- 6th March 2022
- Posted by: Mark Dodds
- Category: Business, Security
When it comes to IT security policies, you may think it’s not a necessity or would be too much hassle to apply one on your own. However, having one in place can help to protect your assets. Here’s some more information about what a security policy is and why it’s important for your workplace.
What is a security policy?
A security policy is a written document that describes how a company plans to protect its assets. This includes IT assets as well as physical assets. The policy should be frequently amended and updated to reflect any changes in business security requirements, technological updates and increased vulnerabilities.
Security policies are also specific to the company, and therefore tailored to their needs. Some, for example, will include an acceptable use policy, which explains the ways in which different security measures will be implemented and enforced. The acceptable use policy also helps to test out how effective the policy is, to ensure it gets appropriately updated. It is used to outline ways that team members will be kept informed about how to protect the company’s assets too.
Why do you need a security policy?
Security policies are put in place to help protect a business’ assets, both physical and digital. They identify such assets and any threats to them. In turn, they also help to ensure legal compliance with security requirements. So, if you don’t have such a policy in place, you run the risk of not staying up to date with legislative changes.
Physical security policies are used to protect physical assets, like buildings, cars, and IT equipment, while data security policies protect intellectual property (IP) from data leaks. Whether your company needs both types of security policies depends on the type of business you work for.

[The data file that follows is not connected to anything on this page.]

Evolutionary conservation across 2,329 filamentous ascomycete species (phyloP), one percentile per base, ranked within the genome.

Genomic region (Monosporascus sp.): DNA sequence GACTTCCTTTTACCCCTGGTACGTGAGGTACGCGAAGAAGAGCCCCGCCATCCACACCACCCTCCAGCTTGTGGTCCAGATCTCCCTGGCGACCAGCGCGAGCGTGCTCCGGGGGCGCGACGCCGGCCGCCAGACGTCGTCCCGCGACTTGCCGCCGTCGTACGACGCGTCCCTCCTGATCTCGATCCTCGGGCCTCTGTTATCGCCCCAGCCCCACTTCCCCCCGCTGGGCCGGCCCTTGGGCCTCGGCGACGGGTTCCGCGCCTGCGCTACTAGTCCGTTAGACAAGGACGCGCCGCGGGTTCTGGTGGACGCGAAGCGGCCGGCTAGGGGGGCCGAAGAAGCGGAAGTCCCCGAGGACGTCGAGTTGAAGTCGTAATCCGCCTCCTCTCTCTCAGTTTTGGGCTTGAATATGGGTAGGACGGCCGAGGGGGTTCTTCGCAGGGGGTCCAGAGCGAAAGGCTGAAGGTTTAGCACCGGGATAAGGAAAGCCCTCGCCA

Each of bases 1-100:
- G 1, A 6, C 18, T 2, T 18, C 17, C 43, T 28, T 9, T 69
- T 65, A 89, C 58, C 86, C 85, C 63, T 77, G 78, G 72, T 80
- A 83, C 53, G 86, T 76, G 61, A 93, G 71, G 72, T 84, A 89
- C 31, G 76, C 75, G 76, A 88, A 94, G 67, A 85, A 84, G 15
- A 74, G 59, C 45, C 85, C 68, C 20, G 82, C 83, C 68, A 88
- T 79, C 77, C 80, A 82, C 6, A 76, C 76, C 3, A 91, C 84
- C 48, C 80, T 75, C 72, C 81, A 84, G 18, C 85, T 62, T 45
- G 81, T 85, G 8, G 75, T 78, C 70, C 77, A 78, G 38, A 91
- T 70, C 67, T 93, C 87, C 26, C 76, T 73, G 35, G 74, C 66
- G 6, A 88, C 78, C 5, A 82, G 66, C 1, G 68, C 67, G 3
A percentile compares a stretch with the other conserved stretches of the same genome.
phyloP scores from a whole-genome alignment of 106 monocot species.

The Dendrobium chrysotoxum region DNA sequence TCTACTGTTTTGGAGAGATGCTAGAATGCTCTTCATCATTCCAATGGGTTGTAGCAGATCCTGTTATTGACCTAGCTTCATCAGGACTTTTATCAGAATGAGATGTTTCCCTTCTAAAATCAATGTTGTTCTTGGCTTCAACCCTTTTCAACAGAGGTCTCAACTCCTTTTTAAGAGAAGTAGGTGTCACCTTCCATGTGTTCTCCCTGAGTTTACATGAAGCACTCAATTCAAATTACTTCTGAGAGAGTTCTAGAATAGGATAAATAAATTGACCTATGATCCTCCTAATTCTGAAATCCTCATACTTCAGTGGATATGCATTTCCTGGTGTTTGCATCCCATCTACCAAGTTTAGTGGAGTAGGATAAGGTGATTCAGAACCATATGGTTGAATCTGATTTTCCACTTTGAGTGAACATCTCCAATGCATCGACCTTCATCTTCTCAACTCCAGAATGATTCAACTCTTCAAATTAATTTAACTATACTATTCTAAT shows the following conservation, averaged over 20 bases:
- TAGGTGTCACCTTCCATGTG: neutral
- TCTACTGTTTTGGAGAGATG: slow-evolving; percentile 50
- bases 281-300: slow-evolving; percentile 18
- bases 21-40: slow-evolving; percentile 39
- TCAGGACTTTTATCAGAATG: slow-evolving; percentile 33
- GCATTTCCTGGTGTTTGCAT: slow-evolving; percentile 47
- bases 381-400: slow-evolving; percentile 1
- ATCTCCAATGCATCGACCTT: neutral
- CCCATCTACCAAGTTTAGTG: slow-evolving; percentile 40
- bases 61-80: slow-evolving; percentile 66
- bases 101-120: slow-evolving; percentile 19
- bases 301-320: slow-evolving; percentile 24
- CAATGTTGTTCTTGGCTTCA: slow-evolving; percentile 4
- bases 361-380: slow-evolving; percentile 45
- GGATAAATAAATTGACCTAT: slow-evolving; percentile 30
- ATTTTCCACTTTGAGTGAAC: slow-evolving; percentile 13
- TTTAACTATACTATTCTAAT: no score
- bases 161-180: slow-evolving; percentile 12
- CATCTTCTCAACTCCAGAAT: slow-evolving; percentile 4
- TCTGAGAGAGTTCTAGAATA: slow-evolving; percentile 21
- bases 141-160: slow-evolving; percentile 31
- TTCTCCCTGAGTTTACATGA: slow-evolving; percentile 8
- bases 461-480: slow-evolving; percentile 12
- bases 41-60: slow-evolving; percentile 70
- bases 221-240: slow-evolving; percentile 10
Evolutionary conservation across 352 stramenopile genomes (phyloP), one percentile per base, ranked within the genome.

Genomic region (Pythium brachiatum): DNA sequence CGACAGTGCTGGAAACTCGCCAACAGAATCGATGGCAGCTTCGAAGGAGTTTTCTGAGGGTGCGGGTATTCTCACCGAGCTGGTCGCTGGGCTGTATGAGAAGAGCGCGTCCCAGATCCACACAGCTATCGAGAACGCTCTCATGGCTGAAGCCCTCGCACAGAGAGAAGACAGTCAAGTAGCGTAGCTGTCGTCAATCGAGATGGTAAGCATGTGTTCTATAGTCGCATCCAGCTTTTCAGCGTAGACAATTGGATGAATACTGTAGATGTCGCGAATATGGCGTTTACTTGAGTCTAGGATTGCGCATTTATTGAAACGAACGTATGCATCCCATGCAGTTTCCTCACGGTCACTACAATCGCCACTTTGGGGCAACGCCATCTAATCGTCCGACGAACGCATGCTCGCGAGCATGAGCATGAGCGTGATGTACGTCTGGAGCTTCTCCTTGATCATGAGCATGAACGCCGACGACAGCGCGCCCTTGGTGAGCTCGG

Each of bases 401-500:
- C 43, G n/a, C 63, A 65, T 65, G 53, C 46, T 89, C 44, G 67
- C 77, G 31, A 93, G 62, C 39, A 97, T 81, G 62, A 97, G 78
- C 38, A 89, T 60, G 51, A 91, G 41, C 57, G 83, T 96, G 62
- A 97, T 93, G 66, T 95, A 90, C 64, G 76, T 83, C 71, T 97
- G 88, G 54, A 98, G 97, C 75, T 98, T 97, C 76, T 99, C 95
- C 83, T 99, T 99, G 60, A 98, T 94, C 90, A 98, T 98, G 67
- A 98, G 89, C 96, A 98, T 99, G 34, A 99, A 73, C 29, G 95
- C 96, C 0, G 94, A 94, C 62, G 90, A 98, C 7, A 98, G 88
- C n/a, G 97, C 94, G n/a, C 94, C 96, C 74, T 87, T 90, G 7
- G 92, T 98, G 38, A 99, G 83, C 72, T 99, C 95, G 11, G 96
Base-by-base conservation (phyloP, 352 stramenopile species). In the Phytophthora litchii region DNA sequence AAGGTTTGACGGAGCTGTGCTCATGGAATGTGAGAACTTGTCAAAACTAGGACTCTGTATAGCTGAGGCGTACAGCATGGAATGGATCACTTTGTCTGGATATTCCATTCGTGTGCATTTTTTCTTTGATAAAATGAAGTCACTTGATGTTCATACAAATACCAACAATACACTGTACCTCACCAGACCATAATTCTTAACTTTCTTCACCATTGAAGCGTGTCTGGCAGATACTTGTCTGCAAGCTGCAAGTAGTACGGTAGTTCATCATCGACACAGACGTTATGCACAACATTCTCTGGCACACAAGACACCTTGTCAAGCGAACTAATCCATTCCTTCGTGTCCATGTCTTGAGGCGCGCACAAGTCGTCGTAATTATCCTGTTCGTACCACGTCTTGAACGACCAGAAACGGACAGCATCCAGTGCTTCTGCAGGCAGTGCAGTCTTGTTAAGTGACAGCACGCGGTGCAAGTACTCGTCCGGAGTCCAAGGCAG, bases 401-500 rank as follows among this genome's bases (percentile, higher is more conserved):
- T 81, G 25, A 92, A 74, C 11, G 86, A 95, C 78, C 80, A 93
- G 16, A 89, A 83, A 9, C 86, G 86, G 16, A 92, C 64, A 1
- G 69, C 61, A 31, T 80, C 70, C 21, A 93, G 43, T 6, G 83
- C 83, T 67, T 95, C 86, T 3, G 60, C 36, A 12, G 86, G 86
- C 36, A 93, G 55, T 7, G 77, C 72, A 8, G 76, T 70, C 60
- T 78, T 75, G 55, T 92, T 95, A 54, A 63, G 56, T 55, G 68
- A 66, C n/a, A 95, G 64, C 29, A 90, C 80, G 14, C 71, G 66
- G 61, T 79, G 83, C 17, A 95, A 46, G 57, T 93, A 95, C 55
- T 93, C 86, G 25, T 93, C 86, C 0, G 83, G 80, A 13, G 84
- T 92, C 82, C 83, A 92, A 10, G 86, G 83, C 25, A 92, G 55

Even if your business doesn’t have any IP to protect (although this would be quite unusual), it’s still important to have a physical security policy in place. Without a security policy, you leave your assets at risk.
For example, IT equipment will contain sensitive data, such as business files and contact details. So, if such equipment is compromised, this data is then exposed. So, by not having a security policy in place, you risk the information getting into the wrong hands and not being prepared if this happens.
Equally, a comprehensive security policy helps to protect your company’s reputation just as much as its physical assets. For example, security policies reduce the chances of a data breach, which could negatively impact the business’ reputation.
Given the cost of IT equipment and other company assets, maximising and maintaining IT security should always be of paramount concern to a business. So, it’s worth having a security policy in place, whether your business is an SME an educational organisation or a large enterprise.
What should a security policy include?
Security policies should include: the purpose of the policy, the audience to whom it applies, the policy’s objectives, an access control policy, data classification, data support, security awareness and rights and responsibilities.
- Purpose – What is the specific purpose of the policy?
- Audience – Who does this policy apply to? Are staff in other business units in the organisation out of the scope?
- Access control policy – Defines the level of authority for those with access. How should access be gained, such as via passwords or biometrics?
- Data classification – Which data is confidential and which is public?
- Data support – Covers data protection, best practices, how data is backed up and transferred: under what conditions can data be moved?
- Security awareness – Which sites are banned? Is there a clean desk policy? Conduct training sessions to ensure awareness is maintained.
- Rights and responsibilities – Which staff will carry out things like training, implementation and incident management?
Security policies incorporate certain non-negotiable parts, but otherwise consist of collaborative agreements. This means every security policy is, to some extent, unique and tailored towards the needs of the individual business.
To discover more ways that we can help your business become as secure as it should be, get in touch with Compex IT today.